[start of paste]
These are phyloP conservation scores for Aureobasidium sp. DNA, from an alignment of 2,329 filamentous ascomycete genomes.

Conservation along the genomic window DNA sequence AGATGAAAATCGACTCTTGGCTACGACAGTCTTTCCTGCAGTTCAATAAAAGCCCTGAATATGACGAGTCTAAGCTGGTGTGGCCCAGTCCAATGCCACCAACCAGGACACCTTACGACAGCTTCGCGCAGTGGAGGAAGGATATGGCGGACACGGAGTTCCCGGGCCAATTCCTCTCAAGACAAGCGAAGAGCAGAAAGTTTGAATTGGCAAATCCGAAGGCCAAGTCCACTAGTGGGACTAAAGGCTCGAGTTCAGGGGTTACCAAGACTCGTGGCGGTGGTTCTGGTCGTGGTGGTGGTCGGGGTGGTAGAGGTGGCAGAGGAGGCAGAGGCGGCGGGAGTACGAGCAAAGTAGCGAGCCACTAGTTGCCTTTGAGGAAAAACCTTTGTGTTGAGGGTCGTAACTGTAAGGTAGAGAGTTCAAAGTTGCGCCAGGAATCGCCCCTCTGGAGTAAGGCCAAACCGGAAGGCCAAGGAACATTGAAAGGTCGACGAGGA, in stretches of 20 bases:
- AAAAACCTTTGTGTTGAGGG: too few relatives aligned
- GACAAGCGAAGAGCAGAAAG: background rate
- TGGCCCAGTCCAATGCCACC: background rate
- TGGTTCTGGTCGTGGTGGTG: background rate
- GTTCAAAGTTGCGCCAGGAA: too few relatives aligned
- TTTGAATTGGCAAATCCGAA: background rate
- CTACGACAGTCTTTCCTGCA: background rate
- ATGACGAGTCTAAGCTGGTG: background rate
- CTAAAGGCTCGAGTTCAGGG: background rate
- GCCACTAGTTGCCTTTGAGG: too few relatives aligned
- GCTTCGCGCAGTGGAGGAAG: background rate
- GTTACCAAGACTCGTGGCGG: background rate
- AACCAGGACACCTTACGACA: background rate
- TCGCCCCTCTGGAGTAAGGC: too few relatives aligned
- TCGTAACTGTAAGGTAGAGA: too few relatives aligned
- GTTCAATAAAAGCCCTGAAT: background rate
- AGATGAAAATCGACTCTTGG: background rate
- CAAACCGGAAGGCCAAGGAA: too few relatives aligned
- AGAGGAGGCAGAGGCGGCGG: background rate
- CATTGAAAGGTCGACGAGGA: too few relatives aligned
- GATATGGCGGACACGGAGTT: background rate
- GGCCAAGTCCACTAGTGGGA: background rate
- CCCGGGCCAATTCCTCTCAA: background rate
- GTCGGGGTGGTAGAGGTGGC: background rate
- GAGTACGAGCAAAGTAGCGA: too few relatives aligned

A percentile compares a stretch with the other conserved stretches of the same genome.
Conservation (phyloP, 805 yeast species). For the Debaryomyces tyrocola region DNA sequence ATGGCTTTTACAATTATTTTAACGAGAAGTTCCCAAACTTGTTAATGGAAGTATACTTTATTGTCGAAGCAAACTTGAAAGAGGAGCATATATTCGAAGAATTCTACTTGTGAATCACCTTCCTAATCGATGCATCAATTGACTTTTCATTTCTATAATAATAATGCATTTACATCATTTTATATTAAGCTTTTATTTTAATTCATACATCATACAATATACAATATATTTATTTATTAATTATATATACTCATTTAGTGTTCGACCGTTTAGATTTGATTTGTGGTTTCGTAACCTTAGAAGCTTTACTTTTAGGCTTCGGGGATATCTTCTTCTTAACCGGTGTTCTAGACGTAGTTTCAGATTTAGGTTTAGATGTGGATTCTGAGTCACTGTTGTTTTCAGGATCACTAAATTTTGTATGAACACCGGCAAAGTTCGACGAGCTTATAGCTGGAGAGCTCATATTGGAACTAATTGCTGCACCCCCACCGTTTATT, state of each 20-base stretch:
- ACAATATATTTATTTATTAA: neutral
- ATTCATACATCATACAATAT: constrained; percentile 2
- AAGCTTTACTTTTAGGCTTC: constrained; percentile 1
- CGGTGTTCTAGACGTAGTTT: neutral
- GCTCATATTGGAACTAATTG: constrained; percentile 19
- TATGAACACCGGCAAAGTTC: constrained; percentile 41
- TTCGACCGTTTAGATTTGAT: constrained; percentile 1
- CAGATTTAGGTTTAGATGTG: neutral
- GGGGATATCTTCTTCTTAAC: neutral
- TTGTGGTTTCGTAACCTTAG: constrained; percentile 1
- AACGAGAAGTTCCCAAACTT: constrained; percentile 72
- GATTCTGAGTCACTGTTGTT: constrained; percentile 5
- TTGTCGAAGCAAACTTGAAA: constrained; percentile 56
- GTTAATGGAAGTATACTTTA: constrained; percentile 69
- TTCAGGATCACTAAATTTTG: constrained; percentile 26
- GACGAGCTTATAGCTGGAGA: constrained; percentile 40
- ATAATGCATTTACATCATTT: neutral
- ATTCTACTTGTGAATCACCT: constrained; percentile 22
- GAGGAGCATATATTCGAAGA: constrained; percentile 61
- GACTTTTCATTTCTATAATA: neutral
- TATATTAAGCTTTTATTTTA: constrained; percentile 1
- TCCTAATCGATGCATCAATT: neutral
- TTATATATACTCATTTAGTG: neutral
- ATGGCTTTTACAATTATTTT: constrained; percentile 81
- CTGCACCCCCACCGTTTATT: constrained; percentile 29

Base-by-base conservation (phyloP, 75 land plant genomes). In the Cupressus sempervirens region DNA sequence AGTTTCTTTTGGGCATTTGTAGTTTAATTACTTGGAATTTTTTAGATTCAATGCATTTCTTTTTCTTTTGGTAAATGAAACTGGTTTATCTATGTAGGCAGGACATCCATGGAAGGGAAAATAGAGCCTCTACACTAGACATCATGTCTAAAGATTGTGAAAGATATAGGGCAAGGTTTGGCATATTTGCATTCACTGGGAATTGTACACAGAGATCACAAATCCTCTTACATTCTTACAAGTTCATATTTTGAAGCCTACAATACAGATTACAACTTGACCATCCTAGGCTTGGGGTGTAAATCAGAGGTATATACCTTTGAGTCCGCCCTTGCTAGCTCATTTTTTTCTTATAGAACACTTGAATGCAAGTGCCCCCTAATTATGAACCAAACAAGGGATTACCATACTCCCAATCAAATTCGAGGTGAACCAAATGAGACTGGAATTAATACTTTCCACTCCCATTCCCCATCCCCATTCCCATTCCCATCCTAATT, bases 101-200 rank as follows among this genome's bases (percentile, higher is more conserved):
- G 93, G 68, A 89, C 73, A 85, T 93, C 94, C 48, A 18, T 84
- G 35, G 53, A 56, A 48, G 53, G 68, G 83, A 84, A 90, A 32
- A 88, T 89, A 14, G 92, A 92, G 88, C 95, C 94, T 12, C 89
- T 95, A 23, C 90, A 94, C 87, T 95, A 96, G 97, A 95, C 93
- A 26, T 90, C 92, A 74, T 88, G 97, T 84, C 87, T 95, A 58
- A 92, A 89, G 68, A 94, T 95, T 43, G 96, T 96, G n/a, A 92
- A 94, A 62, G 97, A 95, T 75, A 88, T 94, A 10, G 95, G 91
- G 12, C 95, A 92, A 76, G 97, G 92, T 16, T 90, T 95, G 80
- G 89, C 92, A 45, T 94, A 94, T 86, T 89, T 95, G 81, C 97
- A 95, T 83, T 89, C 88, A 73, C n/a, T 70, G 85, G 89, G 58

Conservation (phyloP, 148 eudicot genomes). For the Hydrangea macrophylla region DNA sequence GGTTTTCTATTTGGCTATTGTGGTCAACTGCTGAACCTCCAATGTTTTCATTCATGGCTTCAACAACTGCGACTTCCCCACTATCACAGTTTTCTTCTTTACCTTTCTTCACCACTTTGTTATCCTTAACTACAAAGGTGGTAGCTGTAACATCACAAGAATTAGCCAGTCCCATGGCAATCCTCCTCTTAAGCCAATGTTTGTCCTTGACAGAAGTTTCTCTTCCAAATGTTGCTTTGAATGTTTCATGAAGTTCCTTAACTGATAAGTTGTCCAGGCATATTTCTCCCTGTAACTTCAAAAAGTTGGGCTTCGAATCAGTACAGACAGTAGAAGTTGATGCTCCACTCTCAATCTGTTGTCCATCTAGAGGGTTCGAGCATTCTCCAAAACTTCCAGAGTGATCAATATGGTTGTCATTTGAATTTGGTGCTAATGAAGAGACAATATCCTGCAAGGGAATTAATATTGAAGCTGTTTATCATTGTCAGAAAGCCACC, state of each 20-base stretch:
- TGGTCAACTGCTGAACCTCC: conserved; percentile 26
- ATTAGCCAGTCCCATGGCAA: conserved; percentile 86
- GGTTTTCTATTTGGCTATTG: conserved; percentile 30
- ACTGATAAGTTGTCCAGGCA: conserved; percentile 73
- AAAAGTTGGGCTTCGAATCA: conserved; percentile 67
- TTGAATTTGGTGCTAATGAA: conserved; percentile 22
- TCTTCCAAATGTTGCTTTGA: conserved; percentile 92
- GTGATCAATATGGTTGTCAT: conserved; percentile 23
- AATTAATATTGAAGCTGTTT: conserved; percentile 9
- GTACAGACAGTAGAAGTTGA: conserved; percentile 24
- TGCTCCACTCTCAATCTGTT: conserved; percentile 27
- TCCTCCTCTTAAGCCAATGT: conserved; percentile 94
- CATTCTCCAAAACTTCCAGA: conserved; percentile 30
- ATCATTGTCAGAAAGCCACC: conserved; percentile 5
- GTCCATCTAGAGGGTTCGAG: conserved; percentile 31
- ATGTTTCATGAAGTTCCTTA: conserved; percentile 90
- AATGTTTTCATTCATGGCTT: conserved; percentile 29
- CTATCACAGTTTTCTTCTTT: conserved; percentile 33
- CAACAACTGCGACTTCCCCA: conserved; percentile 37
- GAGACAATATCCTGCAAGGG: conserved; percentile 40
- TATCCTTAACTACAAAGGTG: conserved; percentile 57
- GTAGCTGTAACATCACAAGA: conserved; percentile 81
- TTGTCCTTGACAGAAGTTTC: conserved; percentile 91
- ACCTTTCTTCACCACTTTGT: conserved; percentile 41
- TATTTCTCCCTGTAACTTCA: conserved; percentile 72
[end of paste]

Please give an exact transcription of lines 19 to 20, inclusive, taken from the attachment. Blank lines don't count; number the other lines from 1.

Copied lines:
- AGATGAAAATCGACTCTTGG: background rate
- CAAACCGGAAGGCCAAGGAA: too few relatives aligned